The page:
Reliable Builders

Over ordering building supplies

It is impossible to predict exactly how much materials will need to be ordered for a project.  You will find towards the end of the project that you have a pile of various unused materials sitting on your lawn.  Some unused bricks, roof-tiles, cement bags etc.  This is normal.  Do not make a big issue of it.

Make Recommendations

If your builders are doing a good job, make sure you recommend them to any of your friends who might be looking for a builder in the future. 

Trusting Builders

All builders need to be continually looking for their next work.  If you can help them, they will be very grateful.  If they are listed on any websites, make sure you give them good feedback.

Always pay instantly

All builders will have had a few bad experiences of disorganised customers who were slow to pay their bills.  They will probably also have had a few bills that remained unpaid.  It is very important that you quickly develop a feeling of trust between you and your builder.  Being late to make a payment is possibly the worst thing you can ever do.  For materials delivered and for work completed, always pay the invoice instantly.  Do not wait 30 days.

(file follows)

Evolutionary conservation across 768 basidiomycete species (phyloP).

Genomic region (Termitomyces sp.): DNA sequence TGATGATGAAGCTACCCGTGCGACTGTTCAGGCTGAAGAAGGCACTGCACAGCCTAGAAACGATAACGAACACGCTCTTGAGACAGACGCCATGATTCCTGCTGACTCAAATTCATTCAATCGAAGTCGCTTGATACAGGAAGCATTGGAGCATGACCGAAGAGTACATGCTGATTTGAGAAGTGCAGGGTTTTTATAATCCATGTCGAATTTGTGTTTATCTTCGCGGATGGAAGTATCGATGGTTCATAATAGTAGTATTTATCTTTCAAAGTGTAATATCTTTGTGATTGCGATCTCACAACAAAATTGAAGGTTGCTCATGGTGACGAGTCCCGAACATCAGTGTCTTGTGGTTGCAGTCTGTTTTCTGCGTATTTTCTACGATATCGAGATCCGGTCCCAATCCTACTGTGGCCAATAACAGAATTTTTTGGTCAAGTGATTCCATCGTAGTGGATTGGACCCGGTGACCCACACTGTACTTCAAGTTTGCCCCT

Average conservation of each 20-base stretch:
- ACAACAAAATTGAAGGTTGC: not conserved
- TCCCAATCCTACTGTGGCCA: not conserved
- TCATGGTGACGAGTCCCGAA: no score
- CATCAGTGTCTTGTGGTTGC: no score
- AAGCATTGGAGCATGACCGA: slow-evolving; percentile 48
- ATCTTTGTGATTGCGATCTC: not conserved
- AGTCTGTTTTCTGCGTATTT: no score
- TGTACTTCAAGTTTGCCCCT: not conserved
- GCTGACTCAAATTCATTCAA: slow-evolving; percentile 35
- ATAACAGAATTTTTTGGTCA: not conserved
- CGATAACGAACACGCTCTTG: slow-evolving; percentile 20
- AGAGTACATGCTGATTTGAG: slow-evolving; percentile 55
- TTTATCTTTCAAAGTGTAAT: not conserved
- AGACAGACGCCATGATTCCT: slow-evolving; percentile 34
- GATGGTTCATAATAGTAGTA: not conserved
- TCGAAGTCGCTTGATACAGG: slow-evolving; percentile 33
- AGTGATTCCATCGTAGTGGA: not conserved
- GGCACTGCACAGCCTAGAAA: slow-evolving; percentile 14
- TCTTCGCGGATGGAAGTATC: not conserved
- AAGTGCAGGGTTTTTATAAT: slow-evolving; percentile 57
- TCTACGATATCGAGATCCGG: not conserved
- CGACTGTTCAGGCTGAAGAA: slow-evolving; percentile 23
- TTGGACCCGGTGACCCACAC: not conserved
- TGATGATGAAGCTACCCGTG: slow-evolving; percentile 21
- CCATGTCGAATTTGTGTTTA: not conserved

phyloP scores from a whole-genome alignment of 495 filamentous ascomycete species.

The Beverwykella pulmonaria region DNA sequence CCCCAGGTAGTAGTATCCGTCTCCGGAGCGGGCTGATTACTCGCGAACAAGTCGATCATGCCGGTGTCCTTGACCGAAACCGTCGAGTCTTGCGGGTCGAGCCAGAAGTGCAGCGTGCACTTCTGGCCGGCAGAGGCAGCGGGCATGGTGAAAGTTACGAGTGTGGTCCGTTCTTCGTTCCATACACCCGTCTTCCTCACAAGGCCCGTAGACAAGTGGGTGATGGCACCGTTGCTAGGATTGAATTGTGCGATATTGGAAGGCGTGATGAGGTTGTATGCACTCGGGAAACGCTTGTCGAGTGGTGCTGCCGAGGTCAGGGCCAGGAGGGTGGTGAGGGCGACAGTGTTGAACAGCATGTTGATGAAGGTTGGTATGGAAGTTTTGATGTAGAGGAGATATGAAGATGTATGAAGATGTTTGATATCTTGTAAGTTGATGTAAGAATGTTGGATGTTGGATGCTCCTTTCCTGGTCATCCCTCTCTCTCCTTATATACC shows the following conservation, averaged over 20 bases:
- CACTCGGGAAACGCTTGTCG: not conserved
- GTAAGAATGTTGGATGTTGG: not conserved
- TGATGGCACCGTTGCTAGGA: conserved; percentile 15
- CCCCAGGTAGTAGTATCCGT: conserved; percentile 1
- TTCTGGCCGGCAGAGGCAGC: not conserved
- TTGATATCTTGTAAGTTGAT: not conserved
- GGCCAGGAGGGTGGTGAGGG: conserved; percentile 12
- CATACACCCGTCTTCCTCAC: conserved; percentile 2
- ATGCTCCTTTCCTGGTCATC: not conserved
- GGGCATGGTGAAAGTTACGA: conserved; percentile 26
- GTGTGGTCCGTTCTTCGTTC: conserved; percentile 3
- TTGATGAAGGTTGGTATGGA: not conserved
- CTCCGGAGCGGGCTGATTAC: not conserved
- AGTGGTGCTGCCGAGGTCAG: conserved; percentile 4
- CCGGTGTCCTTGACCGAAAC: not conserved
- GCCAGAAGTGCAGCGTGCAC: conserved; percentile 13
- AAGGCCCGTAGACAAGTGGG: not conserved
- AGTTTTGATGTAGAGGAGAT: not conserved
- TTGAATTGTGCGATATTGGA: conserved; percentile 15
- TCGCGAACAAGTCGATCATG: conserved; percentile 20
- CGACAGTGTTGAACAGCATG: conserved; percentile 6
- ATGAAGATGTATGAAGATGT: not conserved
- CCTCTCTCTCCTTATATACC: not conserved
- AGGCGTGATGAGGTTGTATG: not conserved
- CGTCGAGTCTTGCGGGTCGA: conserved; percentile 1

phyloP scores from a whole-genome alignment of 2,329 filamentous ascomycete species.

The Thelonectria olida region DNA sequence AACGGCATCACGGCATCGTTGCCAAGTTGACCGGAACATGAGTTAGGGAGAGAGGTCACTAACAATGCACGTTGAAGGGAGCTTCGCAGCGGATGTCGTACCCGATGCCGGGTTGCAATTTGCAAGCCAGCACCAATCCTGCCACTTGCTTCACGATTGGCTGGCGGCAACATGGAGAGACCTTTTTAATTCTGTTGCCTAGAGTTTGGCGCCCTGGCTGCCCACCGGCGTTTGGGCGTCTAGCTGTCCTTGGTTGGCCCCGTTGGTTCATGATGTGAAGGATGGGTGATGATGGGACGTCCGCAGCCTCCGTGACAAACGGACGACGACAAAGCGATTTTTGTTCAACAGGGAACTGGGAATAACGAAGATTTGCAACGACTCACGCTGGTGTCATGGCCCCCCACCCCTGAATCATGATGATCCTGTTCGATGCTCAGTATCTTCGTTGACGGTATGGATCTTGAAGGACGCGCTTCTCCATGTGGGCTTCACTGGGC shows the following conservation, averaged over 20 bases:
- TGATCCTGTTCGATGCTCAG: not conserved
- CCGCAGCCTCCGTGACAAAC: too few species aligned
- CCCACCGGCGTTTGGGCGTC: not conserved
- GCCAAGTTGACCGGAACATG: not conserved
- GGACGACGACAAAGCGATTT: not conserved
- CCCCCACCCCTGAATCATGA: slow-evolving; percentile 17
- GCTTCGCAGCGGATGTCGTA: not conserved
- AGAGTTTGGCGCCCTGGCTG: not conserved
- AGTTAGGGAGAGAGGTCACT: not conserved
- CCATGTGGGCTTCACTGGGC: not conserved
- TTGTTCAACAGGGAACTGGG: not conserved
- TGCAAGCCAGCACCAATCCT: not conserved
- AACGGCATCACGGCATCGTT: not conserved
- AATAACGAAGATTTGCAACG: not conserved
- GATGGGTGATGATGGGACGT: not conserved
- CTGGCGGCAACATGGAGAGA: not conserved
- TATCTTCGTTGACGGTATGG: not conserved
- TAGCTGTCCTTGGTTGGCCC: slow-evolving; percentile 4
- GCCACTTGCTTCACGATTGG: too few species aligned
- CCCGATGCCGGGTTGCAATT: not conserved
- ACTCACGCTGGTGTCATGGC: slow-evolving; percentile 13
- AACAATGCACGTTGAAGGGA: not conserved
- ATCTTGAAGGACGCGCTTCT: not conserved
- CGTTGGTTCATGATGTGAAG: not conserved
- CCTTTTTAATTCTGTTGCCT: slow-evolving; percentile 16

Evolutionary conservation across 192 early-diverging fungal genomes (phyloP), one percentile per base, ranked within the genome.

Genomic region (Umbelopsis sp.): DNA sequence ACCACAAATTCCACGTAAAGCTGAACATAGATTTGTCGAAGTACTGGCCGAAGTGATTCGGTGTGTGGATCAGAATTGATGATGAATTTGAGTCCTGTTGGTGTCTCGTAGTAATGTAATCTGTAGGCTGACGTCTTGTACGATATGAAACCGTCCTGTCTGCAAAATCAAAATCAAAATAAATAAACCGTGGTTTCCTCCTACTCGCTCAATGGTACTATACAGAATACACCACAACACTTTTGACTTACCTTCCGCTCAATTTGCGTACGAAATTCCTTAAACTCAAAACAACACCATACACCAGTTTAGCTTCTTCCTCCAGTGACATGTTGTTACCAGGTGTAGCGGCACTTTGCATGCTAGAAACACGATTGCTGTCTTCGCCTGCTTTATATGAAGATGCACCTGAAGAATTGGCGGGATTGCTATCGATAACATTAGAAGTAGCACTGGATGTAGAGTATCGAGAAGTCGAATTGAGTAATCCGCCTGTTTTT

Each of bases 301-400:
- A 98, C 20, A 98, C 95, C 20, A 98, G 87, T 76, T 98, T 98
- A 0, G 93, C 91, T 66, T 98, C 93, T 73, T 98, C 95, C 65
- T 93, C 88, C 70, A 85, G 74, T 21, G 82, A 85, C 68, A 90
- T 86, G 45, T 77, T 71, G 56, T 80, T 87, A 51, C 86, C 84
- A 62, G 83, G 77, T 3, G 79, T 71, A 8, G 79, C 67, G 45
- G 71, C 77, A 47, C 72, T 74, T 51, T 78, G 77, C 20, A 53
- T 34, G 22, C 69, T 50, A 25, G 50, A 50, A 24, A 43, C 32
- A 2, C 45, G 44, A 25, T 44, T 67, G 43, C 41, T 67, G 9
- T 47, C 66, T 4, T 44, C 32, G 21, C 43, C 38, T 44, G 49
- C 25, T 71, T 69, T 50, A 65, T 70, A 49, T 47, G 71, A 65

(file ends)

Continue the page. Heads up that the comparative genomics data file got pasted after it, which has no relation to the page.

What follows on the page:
Finding good builders

Avoid paying for things in advance

Some builders will ask for large advance payments, saying that they have to pay the suppliers and the workers.  You should avoid getting into this situation.  It is not a good idea to part with money when you have not yet received what it is that you are buying.  Make sure payment terms are understood and agreed before you appoint a builder.  In general avoid appointing a builder if he is expecting large upfront payments.

Article written by JJ Heath-Caldwell